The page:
Reliable Concurrency with Rails

Most of Rails applications will benefit from using multi-thread mode, it allows server to process multiple requests simultaneously. While one thread waiting for IO (http requests, database, disk, cache) other thread can do some processing.

I learned some lessons and want to share them with you.

Release DB Connection Before Sending Network Requests

Let’s say we use Puma server with 16 threads, but you don’t want it to keep 16 DB connections open. Probably our application send some requests to other services, and some day that services may become slow to response. This may increase number of borrowed db connections, and may cause application downtime. To protect ourself, we should return connection back to pool before starting IO-related task:

# perform some IO waiting work, such as HTTP requests
user.update(foo: "bar") # will borrow new connection from pool  

Or we can borrow connection only when necessary:

ActiveRecord::Base.connection_pool.with_connection do  
  User.first.update(foo: "bar")
# do something long and heavy

Monitor Database Pool Status

For last few years I was making /status pages on every application or service I’m working. I try to make it as rule for me and my team at my work. It serve just json (usually pretty formatted) with connection status to all other services and databases, also some internal information of app. We found it very useful, and google is doing something like this for years too. It may looks like this:

  "services": {
    "backend": { "status": "ok", "time": 0.004 },
    "queue_worker": {"status": "ok", "time": 0.909 }
  "databases": {
    "postgres": { "status": "ok", "time": 0.002},
    "redis": { "status": "ok", "time": 0.001},
    "influx": { "status": "ok", "time": 0.012}
  "app": {
    "puma_stats": {
      "backlog": 0,
      "running": 1,
      "min_threads": 0,
      "max_threads": 16
    "dbpool_stats": {
      "size": 15,
      "connections": 5,
      "busy": 0,
      "dead": 0,
      "idle": 5,
      "waiting": 0,
      "checkout_timeout": 5
    "memory": {
      "bytes": 297746432,
      "human": "283.953 MB"
  "version": "master-2017_04_11-11_23-40b6d7b8"

It’s useful for developers to see how application is doing, for DevOps to verify new VMs, for security engineers to make sure network policies not killing application, for monitoring team to confirm alarms. It literally saved us hours of debugging.

ActiveRecord stats provided by ActiveRecord::Base.connection_pool.stat (rails ≥ 5.1), or using this hack.

Puma stats:

if puma_instance = Puma::Launcher.running_instance  
  return JSON.parse(puma_instance.stats).merge(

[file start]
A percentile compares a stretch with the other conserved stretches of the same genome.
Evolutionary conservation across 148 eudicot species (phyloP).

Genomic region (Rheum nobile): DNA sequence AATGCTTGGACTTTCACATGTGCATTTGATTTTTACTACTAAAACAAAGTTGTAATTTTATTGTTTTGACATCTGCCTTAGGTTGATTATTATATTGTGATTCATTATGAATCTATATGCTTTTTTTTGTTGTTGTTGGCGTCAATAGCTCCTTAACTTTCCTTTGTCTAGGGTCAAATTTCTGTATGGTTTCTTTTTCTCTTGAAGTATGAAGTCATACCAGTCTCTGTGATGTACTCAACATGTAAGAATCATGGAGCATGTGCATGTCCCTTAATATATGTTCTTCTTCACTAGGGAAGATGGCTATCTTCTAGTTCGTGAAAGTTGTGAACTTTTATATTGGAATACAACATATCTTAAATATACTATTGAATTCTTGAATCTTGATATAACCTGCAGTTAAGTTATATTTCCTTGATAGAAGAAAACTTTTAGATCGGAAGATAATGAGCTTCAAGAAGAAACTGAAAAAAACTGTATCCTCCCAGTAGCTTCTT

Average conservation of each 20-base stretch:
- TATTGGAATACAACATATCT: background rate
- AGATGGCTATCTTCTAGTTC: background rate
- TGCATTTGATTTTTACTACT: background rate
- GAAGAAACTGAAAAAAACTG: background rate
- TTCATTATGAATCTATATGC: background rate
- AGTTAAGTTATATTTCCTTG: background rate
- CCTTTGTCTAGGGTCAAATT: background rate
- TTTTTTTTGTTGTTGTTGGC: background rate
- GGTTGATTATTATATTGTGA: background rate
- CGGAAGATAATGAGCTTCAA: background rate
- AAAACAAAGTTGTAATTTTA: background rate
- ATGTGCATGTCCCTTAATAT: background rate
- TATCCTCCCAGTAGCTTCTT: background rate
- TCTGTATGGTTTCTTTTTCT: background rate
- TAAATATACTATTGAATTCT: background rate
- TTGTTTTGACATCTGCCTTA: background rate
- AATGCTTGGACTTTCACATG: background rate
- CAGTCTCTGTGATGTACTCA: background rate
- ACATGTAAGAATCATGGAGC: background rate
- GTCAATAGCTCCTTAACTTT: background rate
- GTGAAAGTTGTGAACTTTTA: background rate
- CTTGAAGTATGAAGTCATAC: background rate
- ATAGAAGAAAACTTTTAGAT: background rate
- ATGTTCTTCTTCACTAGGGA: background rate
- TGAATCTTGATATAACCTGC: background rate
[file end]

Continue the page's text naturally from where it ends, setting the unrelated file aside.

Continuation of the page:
min_threads: puma_instance.options[:min_threads],
    max_threads: puma_instance.options[:max_threads]

Use Threads Carefully

Our application may need to use threads for parallel execution or running some code after sending response. We can do something like { ... } but exceptions will be ignored and DB connection will not return back to pool. Safe way to handle it: copy thread variables (i18n, timezone, etc…), release db connections, report errors. It should look something like this:

parent_t = Thread.current do  
    # copy thread variables
    Thread.current[:time_zone] = parent_t[:time_zone]
    Thread.current[:i18n_config] = parent_t[:i18n_config]
    ActiveRecord::Base.connection_pool.with_connection do
  rescue => error
    # handle your error here

I made some helper module for this.

Find Un-returned Connections

If we do something with your database on boot, such as checking columns, tables, extensions, etc... then we should explicitly return connection. Using ActiveRecord::Base.connection.close or ActiveRecord::Base.connection_pool.with_connection {}. To find such places we can use connection callbacks on connection pool:

ActiveRecord::ConnectionAdapters::AbstractAdapter.set_callback :checkout, :after, -> (conn) {  
  puts "Connection acquired #{conn}"
    raise "Test error"
  rescue => error
    puts error.backtrace[1..-1]
ActiveRecord::ConnectionAdapters::AbstractAdapter.set_callback :checkin, :after, -> (conn) {  
  puts "Connection returned #{conn}"

Configure NoSql and Cache Connection Pools

Most of database and cache server libraries provide connection pool features now. We need to set correct amount of maximum connections. I would recommend to make it little bigger then application number of threads. Puma server, with default settings, runs with 16 threads, then it will be safe to set max connection pool size to 17-20. (give couple more connections then app's pool because our code can have connection leaks)

Mongoid has connection pool feature, for redis and memcached we can use gem connection_pool.

Use Persistent HTTPS Connection

Making HTTPS requests takes longer time then just HTTP, it's because of SSL negotiation process (see benchmarks). But persistent connection for HTTPS isn't easy, every external service may have different Keep-Alive settings.

If we sending only GET requests (only fetching data, not making changes), then if we get Closed socket exception, it will be safe just re-open connection and send request. If our request making changes and we got network error, then we don't know if remote server received our request or not. In this situation sending request again may cause double changes. For example send SMS to customer twice.

We can use connection pool pattern for HTTPS connections too. I think it will be safe to assume that all servers will keep connection at least for 5 seconds. And for HTTP/2 we can use ping command to keep connection open.

Author: Pavel Evstigneev

Artikel - Artikel Terkait